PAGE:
I wanted to get Ms Rica Dabney’s opinion on the Wheeling City Council’s unanimous passage of the CROWN Act, which added protective hairstyles to the definition of discrimination based on race, thereby protecting people from discrimination based on hairstyles historically associated with race. This is personal for Ms Dabney for two reasons, 1) she is a Black woman, and 2) her business offers these protective hairstyles, like braids and locks, to her clients. “It’s wonderful. For a woman, your hair is your signature,” Ms Dabney said. “For us to be able to wear our hair freely, and how we like it, and what suits us daily– is great.”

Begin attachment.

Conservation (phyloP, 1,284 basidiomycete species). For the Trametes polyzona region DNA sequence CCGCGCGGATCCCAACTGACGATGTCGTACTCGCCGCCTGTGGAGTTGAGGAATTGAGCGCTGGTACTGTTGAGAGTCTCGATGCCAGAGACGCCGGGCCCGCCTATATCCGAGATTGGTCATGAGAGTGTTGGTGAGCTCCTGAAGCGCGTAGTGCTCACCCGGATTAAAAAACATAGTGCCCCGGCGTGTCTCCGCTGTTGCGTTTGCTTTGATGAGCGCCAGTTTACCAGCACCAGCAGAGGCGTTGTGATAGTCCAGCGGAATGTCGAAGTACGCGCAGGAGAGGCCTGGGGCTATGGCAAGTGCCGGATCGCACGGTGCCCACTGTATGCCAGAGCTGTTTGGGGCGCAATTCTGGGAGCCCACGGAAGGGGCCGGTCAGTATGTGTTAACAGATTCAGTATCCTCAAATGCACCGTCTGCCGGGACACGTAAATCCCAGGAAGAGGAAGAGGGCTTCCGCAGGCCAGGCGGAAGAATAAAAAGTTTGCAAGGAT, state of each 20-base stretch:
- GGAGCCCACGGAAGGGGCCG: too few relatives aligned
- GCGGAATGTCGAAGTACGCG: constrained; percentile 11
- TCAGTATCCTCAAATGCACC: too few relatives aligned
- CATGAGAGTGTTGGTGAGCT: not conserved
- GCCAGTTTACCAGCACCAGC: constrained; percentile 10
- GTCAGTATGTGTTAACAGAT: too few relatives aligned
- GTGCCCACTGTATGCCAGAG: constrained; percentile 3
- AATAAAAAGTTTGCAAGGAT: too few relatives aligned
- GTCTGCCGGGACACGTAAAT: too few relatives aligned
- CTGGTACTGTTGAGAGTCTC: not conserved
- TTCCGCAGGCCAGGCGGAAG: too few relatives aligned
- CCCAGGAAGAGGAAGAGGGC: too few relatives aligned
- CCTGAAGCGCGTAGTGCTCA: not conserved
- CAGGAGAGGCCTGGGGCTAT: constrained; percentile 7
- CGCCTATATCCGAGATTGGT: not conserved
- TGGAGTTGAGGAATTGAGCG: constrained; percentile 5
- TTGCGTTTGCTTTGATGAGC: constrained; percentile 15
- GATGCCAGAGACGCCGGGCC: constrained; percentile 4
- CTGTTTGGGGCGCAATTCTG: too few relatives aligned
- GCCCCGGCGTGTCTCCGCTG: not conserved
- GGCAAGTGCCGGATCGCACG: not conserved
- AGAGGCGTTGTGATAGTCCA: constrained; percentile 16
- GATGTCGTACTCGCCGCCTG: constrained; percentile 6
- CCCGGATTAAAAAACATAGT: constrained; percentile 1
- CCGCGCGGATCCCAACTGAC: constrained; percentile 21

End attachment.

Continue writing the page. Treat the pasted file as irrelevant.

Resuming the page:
We talked briefly about the Market Street bridge closure. This bridge, which links downtown and Center Wheeling together, has been closed for months apparently due to a fire caused by a person’s tent. So far Ms Dabney has not heard anything from the City of Wheeling about the closure, but she hopes it will reopen soon, citing the multiple businesses who share the block and who are competing for parking spaces.
I had to ask Ms Rica Dabney about her experience at Show of Hands. “[I’m] very honored that I applied and my business was [one of] the businesses selected.” She tells me about the customers who, leading up to the event, implored her to imply. When talking about the ramp she plans to add to her shop, Ms Dabney says she is “grateful [to be] able to make my shop accessible to all– it’s not just for people that don’t have a disability.”